district in Sofala province in 1998.34 The result was the CMAD
concept.35 CMAD is based on participatory, interactive methods
and aims at mobilising and enabling communities to effectively deal with
the mine threat and take adequate actions. Community-based awareness
raising and learning risk-reduction behaviour are the most important
elements. Community volunteers are trained as mine awareness facilitators
and intermediaries between the local population and the clearance
organisation as well as national demining authorities. It is essentially a
process of building long-term trust and confidence between the outside
mine action agents, the development agents and the communities. It is also
a first step towards community development, as the momentum initiated
through mine awareness and community mine action (reporting, keeping up
marking signs, developing coping strategies where mined areas cannot be
used for subsistence production, etc.) could easily be transferred to
other development activities.
Cruz Vermelha de Mozambique (Mozambican Red Cross)
The Mozambican Red Cross is a cooperating partner in the PEPAM
programme. It carries out mine awareness activities in 56 districts. While
HI provides training and material, Red Cross agents and community
volunteers implement the programme. Nowadays, there is not much emphasis
on MRRE, and the new priorities are HIV/AIDS prevention and disaster
preparedness. The Red Cross also provided Mine Victim Assistance in the
provinces of Niassa, Cabo Delgado and Gaza.
The number of amputees is estimated at 10,000 people, which includes all
forms and reasons for amputation, like traffic accidents, work accidents,
diseases, landmine accidents, etc. Special programmes for mine accident
survivors or for the families of mine victims do not exist in Mozambique.
The responsibility for physical rehabilitation rests with MINSAU, which
runs the nine orthoprosthetic centres (one in each provincial capital
except for the Gaza and Manica provinces). In 1995, the programme of
physical rehabilitation of disabled people implemented by the ICRC was
taken over by Prosthetics and Orthotics Worldwide Education and Relief
(POWER) Mozambique, a nationalised NGO started by the UK-based NGO POWER.
In 1999, full responsibility was transferred to the MINSAU.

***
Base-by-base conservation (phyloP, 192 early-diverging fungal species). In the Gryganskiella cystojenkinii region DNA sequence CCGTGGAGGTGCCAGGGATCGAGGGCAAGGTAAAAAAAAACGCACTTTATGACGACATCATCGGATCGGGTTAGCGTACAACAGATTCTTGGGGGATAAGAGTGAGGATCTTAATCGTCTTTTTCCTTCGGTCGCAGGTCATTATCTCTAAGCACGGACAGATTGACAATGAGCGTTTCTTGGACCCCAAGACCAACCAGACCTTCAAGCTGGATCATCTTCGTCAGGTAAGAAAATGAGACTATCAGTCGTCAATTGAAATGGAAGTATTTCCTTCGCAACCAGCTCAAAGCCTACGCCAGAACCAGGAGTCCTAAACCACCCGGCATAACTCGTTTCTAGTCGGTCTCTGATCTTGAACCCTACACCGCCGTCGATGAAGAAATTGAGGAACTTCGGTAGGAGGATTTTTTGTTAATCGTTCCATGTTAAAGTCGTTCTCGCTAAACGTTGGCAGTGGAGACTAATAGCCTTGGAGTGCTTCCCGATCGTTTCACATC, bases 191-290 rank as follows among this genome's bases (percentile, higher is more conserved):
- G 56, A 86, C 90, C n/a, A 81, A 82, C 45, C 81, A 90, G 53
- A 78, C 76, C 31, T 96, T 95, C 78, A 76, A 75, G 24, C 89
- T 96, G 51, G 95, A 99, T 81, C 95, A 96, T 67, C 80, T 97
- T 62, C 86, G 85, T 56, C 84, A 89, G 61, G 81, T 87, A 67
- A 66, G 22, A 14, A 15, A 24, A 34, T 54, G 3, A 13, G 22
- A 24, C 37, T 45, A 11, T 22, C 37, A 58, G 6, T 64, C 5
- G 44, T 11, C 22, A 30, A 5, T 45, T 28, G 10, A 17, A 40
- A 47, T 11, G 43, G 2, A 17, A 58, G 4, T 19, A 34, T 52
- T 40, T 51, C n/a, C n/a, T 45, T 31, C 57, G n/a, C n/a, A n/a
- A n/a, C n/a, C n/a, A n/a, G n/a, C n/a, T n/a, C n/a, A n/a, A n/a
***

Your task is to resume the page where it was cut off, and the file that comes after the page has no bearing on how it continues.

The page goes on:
All the orthoprosthetic centres cater to all disabled, and the
percentage of mine victims is steadily declining. While landmine victims
accounted for 29 percent of new patients in 1997, they accounted for only
nine percent in 2000. POWER still provides technical support to the MINSAU
for running the orthoprosthetic services.
The Mozambican Red Cross, in cooperation with Jaipur Limb Campaign (JLC), established an
orthopaedic centre in Manjacaze district, Gaza
province, in 2000. Most beneficiaries are victims of landmines. A plan for
a mobile centre could not yet be implemented for lack of funds.
The Ministry for Women and the Coordination of Social Action developed
a Policy for Disabled Persons, which was approved by the Council of
Ministers and published in 2000.36 HI, POWER and other donors support the
Ministry at various levels in the implementation of the policy. But a lot
still has to be done to reach the objective of social and economic
integration of disabled persons.
Complaints about the lack of concern regarding victim assistance on the
part of the government and government employees were rampant.
POWER is working closely with local disability organisations,
specifically with the Association of Disabled People of Mozambique (ADEMO), the main association for disabled Mozambicans. ADEMO runs a
community school for disabled children in Maputo and is developing a pilot
project for vocational training (bakery, metal works, carpentry and
probably leather works at a later stage) as well as a pilot project to
provide rural disabled people with donkey carts as an alternative means of
transport in order to enhance their mobility and livelihood.
Mine Action Funding
According to the Landmine Monitor Report 2001, mine action funding
totaled some $17 million in 2000. Of this, $6.6 million was allocated to
the IND, and $10.6 million was provided to mine clearance organisations.37
Major donors are the UNDP with funds from Canada, Sweden, Denmark,
Switzerland, Germany, and Ireland, as well as the individual countries of
Canada, Norway, Germany, Austria, the Netherlands and the United States,
which fund mine action activities directly.
Although most areas in Mozambique affected by landmines and UXO are not
heavily mined, the presence of mines and UXO continues to represent an
impediment to development. Landmine action in the country is primarily
carried out by a number of foreign humanitarian NGOs and a host of
different commercial companies contracted by donors and international
humanitarian agencies. The military plays a very limited role.
Although precise data on mine victims in Mozambique is not available,
their numbers appear to be comparatively low and falling over time. It
seems relatively clear that the needs of mine victims are poorly attended
to and that even demining programmes do not necessarily heed to the
requirements of the local population concerned.
Due to limited resources and a challenging socio-economic environment,
the adoption of participatory monitoring and evaluation approaches would